All in Lord's Day Morning
At the gate of the taberbacle compound, stood the altar, sometimes referred to as the Brazen altar or ‘the altar...at the door’ (Lev 4:7). It is to this item that we turn to first, as we move our way inwards towards the holiest of all. This will commence our investigation of the typical purpose of the tabernacle.
In our last article, we noted that there was both a historical and typical purpose to the Tabernacle. Typically it functions as a 'shadow of heavenly things' (Heb 8:5) and 'the good things to come’ (Heb 10:1). This theme will be the purpose of the rest of this series, but for now, we are interested in its historical purpose, a 'figure for the time then present' (Heb 9:9).
What do you think about the Tabernacle? Do you think about the Tabernacle? There is much discussion among Bible interpreters about how to handle this interesting Old Testament structure. Some are accused of going too far. They see ‘types’  of Christ in almost every detail and feature given in the Exodus narrative. Others are criticised for making too little of it. They consign it to a contextual and historical meaning only. That is, they refuse to accept that it has any relevance to believers of this age. As always, the answer lies somewhere between the two. We do not have the liberty to make what we want out of the Tabernacle, but neither do we have permission to ignore it completely. Scripture tells us how to approach the Tabernacle today, and it is to that which we will turn in this series focused on this glorious Old Testament type.
The Lord Jesus having addressed God’s fatherhood, transcendence and holiness now appeals to his omnipotence. Having addressed God’s person he desires that God shows his attributes – God’s interests are first on this prayer list.
The differentiator pitting the Christian faith against all other world religions is that we have a Saviour who predicted and performed His own bodily resurrection. We worship a Saviour who once was dead, but now is alive forevermore. The one thing that Satanic forces, Jewish leaders, human minds and Roman power wanted to prevent was this very resurrection, or at least a staged version thereof. Yet in the wisdom of God, all opposition to the purposes of God worked in God’s favour to help prove the truth, “He is not here: for He is risen” (Mt 28:6a). We can examine this together in Matthew 27:66 and revel in the wisdom of God.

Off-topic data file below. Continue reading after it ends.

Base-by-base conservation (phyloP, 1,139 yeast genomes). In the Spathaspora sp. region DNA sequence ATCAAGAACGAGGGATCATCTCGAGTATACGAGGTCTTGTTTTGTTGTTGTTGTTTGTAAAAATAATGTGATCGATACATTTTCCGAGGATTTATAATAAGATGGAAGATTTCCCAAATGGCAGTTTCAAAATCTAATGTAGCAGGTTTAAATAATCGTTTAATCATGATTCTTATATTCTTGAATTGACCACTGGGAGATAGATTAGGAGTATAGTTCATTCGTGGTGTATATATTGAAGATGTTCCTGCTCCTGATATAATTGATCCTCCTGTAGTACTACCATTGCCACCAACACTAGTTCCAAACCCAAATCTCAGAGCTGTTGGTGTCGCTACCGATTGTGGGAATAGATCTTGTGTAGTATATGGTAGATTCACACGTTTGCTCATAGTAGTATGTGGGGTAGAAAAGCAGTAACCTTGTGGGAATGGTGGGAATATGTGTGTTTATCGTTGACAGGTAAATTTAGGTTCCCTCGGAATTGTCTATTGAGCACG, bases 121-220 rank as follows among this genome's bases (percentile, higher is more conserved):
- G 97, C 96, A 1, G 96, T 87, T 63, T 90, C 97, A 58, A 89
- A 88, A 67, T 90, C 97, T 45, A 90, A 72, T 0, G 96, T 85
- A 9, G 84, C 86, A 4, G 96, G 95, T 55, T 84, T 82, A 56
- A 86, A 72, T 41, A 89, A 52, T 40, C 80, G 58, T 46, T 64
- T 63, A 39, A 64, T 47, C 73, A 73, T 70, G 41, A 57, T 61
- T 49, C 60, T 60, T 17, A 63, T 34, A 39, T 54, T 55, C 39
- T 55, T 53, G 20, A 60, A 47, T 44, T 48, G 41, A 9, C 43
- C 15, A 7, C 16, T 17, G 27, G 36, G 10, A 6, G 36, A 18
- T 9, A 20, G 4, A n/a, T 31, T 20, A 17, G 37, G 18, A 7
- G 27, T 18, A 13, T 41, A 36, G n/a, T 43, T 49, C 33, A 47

The Lord having started his prayer addressing the Fatherhood and transcendence of God, now addresses the holiness of God. In a day and age where everything is common, and God’s name debased, let us remember that God is separate, other and categorically different.
The Old Testament is full of passages that are anticipatory of the coming Messiah. Some are obvious and overt–Psalm 22, 69, and Isaiah 53–others are more subtle and nuanced. Proverbs 8 is the latter. Using the style of its poetic genre, Solomon personifies wisdom to give it character. He attributes to an abstract concept, specific and personal characteristics. 'Doth not Wisdom cry?' (8:1, KJV) asks Solomon, 'At the entrance of the doors, she cries out' (8:3, NASB) he continues.
This week we are posting Hannah Burlingham’s beautiful hymn ‘On His Father’s throne is seated’ reminding us of the current lofty position occupied by our Saviour, granted by the Father. This is contrasted in verse 3 to the Cross given to Him by man. Well might we sing again this morning, ‘This world’s judgment stands recorded. God’s own justice satisfied!’